One of our youngest guides, Sadie L. always brings her easy smile and vast environmental knowledge with her on tour. A graduate of Northeastern she is a proud JP resident and can often be found cruising the Southwest Corridor!
Q: How long have you been riding in Boston?
About 4 years now. Before I moved to the city I would ride occasionally in the summer, and did a few short bike trips. But during college I really started biking as my main mode of transportation.
Q: What type of bike do you ride?
An old cheap Schwinn mountain bike that my dad bought me when I was in high school. It’s name is Buddy and he is constantly making weird noises and covered in rust but has never had a flat tire! I also have a much newer single speed built up with a variety of collected parts on an old red Schwinn frame. Her name is Francine and she is beautiful. I like to ride my old bike at least once a week, because it makes my new bike seem so much faster in comparison when I do ride it!
Occasionally I ride a tandem bicycle with my BFF roommate Natalie, but only on special occasions.
Q: How long have you been working with UA? Any especially fond memories?
I started as a tour guide a little over a year and a half ago. I love meeting guests from all over the world, and learning about all about bikes from my co-workers. One of my favorite memories was riding with UA in the Pride Parade last year, handing out stickers and ringing my bell the whole parade route!
Q: What’s your favorite ride in Boston?
I love riding through the Arboretum in the fall. I like to check out the foliage, visit the bonsai collection, and ride up Bussey and Peter’s hills for the views.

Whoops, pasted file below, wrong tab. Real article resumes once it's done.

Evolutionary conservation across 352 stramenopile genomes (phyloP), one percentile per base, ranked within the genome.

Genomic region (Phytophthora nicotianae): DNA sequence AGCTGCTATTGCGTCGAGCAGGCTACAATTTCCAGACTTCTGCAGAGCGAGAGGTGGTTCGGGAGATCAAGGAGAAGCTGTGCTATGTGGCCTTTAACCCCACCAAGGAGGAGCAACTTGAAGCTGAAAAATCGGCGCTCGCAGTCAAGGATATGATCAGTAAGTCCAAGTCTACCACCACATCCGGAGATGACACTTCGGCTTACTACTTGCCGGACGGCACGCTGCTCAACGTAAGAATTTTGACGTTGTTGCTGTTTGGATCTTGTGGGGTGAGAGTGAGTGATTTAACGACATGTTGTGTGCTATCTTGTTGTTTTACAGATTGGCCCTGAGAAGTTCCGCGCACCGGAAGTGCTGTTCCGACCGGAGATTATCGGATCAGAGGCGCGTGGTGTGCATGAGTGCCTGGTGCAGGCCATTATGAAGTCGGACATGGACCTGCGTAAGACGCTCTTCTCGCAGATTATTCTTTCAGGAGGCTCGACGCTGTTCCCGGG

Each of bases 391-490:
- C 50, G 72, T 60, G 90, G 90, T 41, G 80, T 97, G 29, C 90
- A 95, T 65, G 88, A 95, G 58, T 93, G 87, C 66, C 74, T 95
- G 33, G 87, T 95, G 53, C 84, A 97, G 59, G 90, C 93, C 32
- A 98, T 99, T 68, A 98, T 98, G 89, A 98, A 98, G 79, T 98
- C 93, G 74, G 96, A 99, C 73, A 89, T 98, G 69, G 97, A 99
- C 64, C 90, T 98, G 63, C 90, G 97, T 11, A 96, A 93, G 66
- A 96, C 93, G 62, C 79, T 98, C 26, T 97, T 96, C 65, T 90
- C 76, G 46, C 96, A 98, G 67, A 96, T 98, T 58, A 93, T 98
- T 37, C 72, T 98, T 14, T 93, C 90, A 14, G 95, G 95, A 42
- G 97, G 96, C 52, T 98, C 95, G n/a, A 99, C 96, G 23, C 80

My favorite view of the city is heading over the Mass Ave bridge from Cambridge into Boston, especially really late at night when there isn’t much traffic. All the buildings are lit up and reflecting off the water.
Q: How often do you ride and to where?
I ride almost everyday, from my house in JP to my job downtown (about 6 miles each way). I’m always biking around the city to visit friends, which is a great way to get to know all of Boston’s unique neighborhoods.
Q: What is your ‘day job’?
I work part-time at the Museum of Science as a horticulturist in the butterfly garden, and I am also a part-time nanny.
Q: Best advice for beginning city cyclists?
Better safe than sorry! Be aware of your rights as a cyclist, but never assume that drivers will recognize those rights. Whenever I find myself doing something risky, like running a red light or weaving through tight traffic, I ask myself “What would my mom think?” If she disapproves, it’s probably dangerous.
The cycling community can seem intimidating at first, especially for people like me who don’t know much about bikes. But there are cyclists of every type, and you can always find someone to offer friendly advice. The freedom that comes with being able to go anywhere in the city, anytime, on your own power is a great feeling.
Q: Anything else you want to add?
I would just encourage anyone with a bike to get it out and explore the city! There are so many people who live here, but have never been to some of the great places in the city like the piers on the Harborwalk, or the beautiful neighborhood of JP!